Contrarian Who Predicted OPEC's Woes Says Group Should End CutsBy
Commerzbank analyst anticipated OPEC would fail to boost price
Group should end cuts, raise output to beat shale: Weinberg
When OPEC and its allies unveiled their plan last year to re-balance world oil markets, prices rallied and most analysts expected the supply cuts would succeed. With the strategy now faltering, one bank that predicted failure says the group should call it quits.
There’s been a wave of price-forecast downgrades over the past month as analysts from Goldman Sachs Group Inc. to Bank of America Corp. and Citigroup Inc. acknowledged that OPEC’s production curbs haven’t cleared a global glut. One forecaster who’s kept his outlook unchanged is Commerzbank AG’s Frankfurt-based head of commodities research Eugen Weinberg, who never believed the cuts would work in the first place.
“OPEC’s strategy was doomed from the very beginning,” Weinberg said. “It’s all about shale and the sooner they recognize that the better.”
Last December, when most banks were projecting the group’s intervention would send oil rallying toward $60 a barrel or higher by the end of 2017, Commerzbank anticipated a slide below $50. OPEC’s curbs “will result in a more rapid increase in U.S. oil production,” Weinberg wrote on Dec. 8. American output has since reached a near-two-year high and is on track to hit a record.
The bank’s bearish outlook has proved accurate. Weinberg predicted in December that Brent would average $50 a barrel in the second quarter, just 79 cents away from its actual value in the period. He sees the grade averaging $48 in the fourth quarter.
Now, Commerzbank believes the Organization of Petroleum Exporting Countries should abandon the output curbs entirely and revert to its previous policy of maximizing production to squeeze rivals out of the market.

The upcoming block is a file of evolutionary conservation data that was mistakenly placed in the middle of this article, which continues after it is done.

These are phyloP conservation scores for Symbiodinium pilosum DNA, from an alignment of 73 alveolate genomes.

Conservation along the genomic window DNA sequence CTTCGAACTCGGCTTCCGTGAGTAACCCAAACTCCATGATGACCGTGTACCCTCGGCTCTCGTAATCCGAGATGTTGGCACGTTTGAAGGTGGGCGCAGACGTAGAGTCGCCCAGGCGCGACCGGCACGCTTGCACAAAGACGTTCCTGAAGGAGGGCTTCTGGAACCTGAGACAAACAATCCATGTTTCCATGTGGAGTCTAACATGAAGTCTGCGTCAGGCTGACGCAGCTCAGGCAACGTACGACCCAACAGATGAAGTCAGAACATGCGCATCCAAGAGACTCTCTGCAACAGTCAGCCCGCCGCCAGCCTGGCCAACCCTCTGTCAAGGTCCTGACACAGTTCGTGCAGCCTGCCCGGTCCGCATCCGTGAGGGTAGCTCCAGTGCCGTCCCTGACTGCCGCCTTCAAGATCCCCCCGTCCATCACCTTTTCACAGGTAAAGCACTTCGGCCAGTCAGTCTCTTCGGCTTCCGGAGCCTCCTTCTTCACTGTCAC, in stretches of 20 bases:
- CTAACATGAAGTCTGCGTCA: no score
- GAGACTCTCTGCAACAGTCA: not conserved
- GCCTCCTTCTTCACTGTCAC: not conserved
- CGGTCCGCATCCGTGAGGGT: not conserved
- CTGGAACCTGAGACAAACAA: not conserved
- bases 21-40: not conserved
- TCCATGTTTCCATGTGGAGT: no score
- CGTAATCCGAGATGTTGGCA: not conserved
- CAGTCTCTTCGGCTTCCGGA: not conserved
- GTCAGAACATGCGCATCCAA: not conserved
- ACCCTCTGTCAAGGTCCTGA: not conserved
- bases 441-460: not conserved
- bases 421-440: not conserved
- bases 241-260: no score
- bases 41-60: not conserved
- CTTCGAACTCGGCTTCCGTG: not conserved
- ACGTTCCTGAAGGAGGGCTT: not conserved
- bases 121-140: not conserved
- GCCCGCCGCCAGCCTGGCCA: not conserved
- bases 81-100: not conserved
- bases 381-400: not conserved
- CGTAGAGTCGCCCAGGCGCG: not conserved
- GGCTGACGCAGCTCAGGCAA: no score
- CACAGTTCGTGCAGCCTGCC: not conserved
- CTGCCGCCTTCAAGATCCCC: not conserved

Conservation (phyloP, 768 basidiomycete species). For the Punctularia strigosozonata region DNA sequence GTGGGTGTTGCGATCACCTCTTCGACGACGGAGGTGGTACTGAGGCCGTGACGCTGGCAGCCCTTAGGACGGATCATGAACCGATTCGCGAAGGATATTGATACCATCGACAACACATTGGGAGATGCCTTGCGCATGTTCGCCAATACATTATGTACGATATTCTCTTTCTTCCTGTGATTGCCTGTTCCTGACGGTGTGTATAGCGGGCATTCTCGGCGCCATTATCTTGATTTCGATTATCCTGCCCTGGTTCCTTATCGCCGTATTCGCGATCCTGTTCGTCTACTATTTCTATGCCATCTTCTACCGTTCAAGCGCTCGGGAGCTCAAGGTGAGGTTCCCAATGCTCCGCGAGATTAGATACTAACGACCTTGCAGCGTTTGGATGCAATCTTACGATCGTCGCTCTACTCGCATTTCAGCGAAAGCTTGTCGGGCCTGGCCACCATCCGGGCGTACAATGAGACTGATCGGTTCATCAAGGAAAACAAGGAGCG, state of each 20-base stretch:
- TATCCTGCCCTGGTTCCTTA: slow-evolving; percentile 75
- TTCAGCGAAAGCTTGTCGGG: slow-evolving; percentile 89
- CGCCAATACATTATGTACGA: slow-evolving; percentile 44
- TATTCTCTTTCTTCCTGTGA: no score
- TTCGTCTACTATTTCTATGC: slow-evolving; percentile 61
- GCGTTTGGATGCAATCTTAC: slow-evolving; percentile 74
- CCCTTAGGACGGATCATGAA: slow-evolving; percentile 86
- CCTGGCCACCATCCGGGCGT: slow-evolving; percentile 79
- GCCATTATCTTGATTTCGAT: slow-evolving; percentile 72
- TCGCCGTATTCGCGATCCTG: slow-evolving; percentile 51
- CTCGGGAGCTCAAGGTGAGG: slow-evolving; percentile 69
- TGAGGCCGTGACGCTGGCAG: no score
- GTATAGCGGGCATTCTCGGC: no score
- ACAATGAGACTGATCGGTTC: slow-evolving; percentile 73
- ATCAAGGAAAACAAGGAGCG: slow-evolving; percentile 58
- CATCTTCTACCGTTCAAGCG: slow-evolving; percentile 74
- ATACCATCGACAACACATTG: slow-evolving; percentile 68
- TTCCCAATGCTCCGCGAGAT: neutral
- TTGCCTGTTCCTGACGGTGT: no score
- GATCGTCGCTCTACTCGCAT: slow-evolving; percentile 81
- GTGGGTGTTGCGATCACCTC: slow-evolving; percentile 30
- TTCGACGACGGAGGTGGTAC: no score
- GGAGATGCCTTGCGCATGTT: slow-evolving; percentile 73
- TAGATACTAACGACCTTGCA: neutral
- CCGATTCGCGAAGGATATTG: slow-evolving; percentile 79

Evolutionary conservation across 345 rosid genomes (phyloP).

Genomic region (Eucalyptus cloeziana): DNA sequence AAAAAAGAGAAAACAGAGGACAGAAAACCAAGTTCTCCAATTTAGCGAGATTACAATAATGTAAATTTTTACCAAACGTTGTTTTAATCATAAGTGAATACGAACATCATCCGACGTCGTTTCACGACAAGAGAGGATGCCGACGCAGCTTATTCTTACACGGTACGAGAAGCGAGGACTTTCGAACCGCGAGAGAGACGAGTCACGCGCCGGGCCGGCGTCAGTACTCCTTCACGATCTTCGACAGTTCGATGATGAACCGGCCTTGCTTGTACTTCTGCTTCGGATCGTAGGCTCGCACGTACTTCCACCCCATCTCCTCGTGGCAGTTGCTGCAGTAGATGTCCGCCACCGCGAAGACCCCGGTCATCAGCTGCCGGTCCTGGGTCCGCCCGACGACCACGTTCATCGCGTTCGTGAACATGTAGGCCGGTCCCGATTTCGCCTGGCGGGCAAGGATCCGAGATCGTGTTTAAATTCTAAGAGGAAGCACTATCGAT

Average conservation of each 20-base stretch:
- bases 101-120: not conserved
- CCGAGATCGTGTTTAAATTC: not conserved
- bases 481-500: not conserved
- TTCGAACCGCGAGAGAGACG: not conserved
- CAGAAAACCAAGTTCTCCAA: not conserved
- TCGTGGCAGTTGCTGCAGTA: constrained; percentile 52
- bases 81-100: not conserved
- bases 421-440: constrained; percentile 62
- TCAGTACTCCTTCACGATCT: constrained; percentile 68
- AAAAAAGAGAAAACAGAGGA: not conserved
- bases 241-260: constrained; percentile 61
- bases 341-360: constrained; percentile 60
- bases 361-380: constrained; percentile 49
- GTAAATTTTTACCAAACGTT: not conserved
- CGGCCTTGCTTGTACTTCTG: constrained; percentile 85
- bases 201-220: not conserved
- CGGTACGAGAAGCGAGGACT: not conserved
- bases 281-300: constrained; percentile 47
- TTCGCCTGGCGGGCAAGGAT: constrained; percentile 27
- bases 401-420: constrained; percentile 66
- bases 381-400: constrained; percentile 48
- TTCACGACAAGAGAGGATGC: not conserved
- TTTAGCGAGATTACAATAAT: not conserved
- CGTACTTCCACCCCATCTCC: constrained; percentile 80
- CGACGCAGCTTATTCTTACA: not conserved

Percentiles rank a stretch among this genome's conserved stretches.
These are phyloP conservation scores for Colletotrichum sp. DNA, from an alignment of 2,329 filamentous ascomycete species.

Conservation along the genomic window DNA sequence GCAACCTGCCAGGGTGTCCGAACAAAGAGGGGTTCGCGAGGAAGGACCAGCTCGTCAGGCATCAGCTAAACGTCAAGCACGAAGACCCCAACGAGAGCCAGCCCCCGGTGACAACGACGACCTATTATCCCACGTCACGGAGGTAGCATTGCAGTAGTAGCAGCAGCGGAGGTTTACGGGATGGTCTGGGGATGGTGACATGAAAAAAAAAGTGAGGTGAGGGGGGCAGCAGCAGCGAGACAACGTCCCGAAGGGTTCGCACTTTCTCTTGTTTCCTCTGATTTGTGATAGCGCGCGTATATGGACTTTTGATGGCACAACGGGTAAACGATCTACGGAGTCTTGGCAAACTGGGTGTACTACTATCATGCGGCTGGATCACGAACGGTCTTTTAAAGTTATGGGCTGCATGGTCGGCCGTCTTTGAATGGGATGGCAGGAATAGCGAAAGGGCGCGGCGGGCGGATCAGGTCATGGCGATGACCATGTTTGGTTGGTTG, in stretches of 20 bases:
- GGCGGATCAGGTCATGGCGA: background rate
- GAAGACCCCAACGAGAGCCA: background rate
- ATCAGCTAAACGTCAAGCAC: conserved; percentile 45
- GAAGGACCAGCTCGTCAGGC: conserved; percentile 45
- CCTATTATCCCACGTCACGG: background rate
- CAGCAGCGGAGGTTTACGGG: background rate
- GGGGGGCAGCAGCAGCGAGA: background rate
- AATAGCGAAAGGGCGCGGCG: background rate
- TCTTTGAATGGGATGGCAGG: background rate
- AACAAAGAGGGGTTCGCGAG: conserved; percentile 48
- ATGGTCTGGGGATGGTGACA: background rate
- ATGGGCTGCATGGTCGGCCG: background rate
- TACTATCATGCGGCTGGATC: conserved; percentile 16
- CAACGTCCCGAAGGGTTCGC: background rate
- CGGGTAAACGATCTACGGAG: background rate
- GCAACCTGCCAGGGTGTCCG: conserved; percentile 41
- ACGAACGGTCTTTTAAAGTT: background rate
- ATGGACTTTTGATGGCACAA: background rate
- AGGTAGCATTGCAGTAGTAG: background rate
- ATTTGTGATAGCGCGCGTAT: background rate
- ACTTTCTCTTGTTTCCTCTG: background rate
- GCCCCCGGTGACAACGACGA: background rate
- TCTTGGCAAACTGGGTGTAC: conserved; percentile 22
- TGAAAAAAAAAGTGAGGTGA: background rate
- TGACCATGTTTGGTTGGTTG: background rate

“They should let prices crash to kill shale and then aim for steady price increases in the long term,” Weinberg said.
Other forecasters, while recognizing that OPEC’s policy hasn’t worked out as planned, say the group should persevere.
Goldman Sachs said the organization should double down, quietly making deeper production cuts in order to accelerate the depletion of inventories. Failing to deliver this “shock and awe” to markets could send prices below $40 a barrel, analysts Damien Courvalin and Jeffrey Currie said in a report on July 10. For Commerzbank, OPEC should encourage just that kind of price rout to limit growth in U.S. shale oil.
This was the original approach favored by former Saudi Arabian Oil Minister Ali al-Naimi when prices started falling in 2014. He was replaced last summer by Khalid Al-Falih, who played a central role in organizing the supply cuts in cooperation with Russia last year.
As that deal was unfolding, al-Naimi continued to strongly defend his policy in his autobiography, writing that the best way to re-balance the market is still to let supply, demand and prices work. Weinberg said this approach causes immediate economic pain, but would preserve the group’s market share and revenue over the longer term.
“It’s better to suffer a horrible ending than a horror without end,” he said.